Educated males' longevity gap growing, study finds

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Life expectancy is higher for better-educated males, compared with other demographic groups, a new Harvard study reveals. Women fare worse than men and less-educated females actually showed a slight decline in life expectancy at age 25.

As of 2000, people with more than 12 years of formal education were expected to live seven more years than those who did not advance beyond high school (82 years old compared to 75).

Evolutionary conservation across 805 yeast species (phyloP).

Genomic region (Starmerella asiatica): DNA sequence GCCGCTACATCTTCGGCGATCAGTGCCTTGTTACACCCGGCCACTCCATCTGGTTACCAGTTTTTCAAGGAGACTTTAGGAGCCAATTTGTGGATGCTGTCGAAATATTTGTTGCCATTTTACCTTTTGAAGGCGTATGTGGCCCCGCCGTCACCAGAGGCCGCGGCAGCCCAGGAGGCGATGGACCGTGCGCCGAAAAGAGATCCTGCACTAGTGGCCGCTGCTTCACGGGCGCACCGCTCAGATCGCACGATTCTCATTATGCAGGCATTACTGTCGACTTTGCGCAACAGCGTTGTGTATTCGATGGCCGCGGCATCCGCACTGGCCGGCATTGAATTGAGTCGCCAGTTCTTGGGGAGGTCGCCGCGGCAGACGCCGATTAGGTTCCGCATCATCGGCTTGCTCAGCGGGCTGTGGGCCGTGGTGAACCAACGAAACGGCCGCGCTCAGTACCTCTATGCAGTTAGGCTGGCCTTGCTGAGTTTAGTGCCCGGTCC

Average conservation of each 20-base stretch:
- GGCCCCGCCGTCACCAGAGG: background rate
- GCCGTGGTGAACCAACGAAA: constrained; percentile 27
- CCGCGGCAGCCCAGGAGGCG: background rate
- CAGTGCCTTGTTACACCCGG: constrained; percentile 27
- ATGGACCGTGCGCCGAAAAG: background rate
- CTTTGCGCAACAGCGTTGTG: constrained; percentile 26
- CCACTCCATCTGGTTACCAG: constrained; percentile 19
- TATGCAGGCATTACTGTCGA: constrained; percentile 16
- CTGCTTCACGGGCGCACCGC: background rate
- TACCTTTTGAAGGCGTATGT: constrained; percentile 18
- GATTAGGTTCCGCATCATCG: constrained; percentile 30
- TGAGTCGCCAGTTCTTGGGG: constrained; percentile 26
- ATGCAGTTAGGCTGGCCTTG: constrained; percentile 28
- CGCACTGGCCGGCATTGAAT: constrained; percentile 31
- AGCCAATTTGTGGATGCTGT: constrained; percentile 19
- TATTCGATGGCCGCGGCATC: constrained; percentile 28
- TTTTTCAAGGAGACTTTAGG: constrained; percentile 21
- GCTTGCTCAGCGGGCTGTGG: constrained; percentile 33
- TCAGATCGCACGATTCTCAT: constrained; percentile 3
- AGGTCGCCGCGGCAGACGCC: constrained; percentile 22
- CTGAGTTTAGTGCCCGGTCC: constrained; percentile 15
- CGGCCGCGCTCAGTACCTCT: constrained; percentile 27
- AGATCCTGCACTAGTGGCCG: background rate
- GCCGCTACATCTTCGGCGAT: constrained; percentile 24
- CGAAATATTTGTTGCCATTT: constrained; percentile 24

"We've found that you can have a rising tide that only lifts half the boats - and the ones lifted are the ones doing better to begin with," said study co-author David Cutler, dean for social sciences at the Faculty of Arts and Sciences at Harvard University.

Smoking-related illnesses are a factor for much of the mortality gap, according to researchers.

The study, "The Gap Gets Bigger: Changes in Mortality and Life Expectancy, by Education, 1981-2000," is featured in Health Affairs' March/April edition.